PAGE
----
I had made an attempt to extract the allowance tracker from my “omniapp” many months ago. This was primarily just an excuse to get a project up and running in .NET Core. I think it turned out pretty well, but ended up being more of a hassle to configure hosting than I wanted. It’s running on a Windows Server using IIS and SQL Server. This would be a fine environment for a production application that is bringing in some money to offset the hosting costs, but for a development project it’s a bit pricey.
But with .NET Core 2 out, I think I’ll take another look at getting a .NET Core app hosted on my existing Linux development server. I’ll have to read through some of the upgrade guides. It sounds like ASP.NET Identity in particular has changed a bit since version 1.1.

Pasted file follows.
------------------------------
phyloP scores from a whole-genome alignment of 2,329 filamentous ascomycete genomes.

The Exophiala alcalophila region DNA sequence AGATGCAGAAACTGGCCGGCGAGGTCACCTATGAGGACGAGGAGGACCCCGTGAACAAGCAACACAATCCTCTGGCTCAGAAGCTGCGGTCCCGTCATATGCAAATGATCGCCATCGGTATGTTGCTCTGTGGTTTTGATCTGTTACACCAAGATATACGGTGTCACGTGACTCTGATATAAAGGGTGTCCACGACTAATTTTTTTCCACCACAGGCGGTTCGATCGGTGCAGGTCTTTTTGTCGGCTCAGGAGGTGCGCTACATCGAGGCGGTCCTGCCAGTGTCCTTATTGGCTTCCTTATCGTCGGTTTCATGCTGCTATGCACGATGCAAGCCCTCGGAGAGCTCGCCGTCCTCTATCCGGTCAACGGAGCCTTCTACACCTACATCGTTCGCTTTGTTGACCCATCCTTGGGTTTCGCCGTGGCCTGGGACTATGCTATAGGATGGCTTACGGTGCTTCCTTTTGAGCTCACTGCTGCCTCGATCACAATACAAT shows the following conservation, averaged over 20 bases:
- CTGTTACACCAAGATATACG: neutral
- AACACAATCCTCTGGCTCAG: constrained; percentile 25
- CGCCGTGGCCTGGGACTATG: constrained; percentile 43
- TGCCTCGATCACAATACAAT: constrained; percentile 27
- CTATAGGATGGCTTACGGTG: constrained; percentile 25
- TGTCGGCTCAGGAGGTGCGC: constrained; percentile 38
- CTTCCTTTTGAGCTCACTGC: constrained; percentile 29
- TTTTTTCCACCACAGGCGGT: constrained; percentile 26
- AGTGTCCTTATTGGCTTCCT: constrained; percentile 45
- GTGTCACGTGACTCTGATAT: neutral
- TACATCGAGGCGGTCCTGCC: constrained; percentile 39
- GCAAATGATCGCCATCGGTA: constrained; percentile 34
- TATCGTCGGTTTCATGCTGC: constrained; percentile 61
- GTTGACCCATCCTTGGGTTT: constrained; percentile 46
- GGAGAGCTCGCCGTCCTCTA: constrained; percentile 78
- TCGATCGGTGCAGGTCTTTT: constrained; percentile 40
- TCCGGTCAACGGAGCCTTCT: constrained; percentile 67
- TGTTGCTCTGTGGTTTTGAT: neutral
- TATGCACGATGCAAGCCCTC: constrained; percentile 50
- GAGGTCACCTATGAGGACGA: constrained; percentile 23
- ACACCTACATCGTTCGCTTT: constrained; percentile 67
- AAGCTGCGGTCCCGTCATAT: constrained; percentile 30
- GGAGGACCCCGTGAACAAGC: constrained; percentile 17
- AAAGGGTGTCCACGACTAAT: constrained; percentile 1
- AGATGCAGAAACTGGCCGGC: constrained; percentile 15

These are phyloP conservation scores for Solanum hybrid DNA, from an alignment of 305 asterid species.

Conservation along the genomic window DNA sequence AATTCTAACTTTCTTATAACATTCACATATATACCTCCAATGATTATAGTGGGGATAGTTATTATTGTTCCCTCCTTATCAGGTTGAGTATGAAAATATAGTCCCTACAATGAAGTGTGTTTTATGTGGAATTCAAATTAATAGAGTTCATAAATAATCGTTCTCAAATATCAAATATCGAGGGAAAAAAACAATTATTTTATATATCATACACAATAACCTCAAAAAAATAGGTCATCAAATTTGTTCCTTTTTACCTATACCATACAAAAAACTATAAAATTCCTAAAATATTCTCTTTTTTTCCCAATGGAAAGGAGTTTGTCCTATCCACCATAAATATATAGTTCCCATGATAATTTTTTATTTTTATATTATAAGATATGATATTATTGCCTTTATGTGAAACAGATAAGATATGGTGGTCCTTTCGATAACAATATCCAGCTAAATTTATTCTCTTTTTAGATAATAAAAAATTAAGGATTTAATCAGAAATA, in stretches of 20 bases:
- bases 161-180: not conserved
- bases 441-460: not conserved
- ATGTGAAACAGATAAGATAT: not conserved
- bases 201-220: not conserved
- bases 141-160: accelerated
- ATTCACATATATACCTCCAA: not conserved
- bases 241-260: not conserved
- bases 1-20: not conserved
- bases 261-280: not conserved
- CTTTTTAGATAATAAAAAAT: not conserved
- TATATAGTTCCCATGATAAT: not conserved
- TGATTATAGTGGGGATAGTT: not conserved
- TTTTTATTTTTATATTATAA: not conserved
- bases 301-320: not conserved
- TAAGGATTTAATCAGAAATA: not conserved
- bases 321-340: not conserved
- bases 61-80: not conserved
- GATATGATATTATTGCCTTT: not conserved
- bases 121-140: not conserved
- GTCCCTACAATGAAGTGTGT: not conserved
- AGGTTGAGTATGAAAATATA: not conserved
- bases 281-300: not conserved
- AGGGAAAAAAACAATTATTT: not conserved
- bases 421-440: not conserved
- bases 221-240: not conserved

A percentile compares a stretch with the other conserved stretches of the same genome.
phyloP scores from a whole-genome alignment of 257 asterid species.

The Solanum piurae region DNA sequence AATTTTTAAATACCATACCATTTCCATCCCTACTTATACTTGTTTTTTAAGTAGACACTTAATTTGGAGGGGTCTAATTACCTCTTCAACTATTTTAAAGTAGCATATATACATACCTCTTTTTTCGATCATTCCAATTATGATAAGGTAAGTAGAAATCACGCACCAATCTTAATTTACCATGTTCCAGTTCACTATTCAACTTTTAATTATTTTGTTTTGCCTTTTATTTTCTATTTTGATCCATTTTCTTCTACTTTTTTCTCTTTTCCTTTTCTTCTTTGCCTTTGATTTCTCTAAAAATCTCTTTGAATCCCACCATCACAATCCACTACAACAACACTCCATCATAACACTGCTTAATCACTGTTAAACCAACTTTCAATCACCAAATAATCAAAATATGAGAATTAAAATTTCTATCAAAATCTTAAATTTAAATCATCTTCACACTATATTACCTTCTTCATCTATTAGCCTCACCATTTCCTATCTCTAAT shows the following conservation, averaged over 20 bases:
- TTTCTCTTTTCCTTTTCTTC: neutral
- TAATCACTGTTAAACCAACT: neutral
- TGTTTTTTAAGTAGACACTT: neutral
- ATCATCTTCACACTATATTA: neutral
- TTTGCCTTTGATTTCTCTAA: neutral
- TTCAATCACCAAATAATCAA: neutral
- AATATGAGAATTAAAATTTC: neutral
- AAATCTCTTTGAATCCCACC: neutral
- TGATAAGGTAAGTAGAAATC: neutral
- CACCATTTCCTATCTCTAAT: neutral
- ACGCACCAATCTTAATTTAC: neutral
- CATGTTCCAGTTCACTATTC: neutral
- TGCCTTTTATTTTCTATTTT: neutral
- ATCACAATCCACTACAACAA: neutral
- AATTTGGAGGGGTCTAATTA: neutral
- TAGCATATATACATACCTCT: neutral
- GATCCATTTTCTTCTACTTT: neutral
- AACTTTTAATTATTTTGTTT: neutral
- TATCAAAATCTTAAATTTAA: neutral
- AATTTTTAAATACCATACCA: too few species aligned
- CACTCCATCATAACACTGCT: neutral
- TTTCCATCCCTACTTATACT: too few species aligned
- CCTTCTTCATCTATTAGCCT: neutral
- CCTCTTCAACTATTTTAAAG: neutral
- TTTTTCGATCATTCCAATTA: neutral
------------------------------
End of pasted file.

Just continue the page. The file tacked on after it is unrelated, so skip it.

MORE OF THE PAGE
The new allowance tracker was intended to be a base for a more marketable version of the original. It ended up being a pretty complex project. A lot of the gems I used from Rails didn’t have .NET Core alternatives available, so I had to do some more custom work than I expected. With .NET Core 2, it’s supposed to be a bit easier for library developers to transition directly from the full .NET Framework. It will be interesting to see if that’s really the case. I think I did a pretty good job keeping things commented and organized, but it will probably take some time to jump back into it and get it ready for version 2.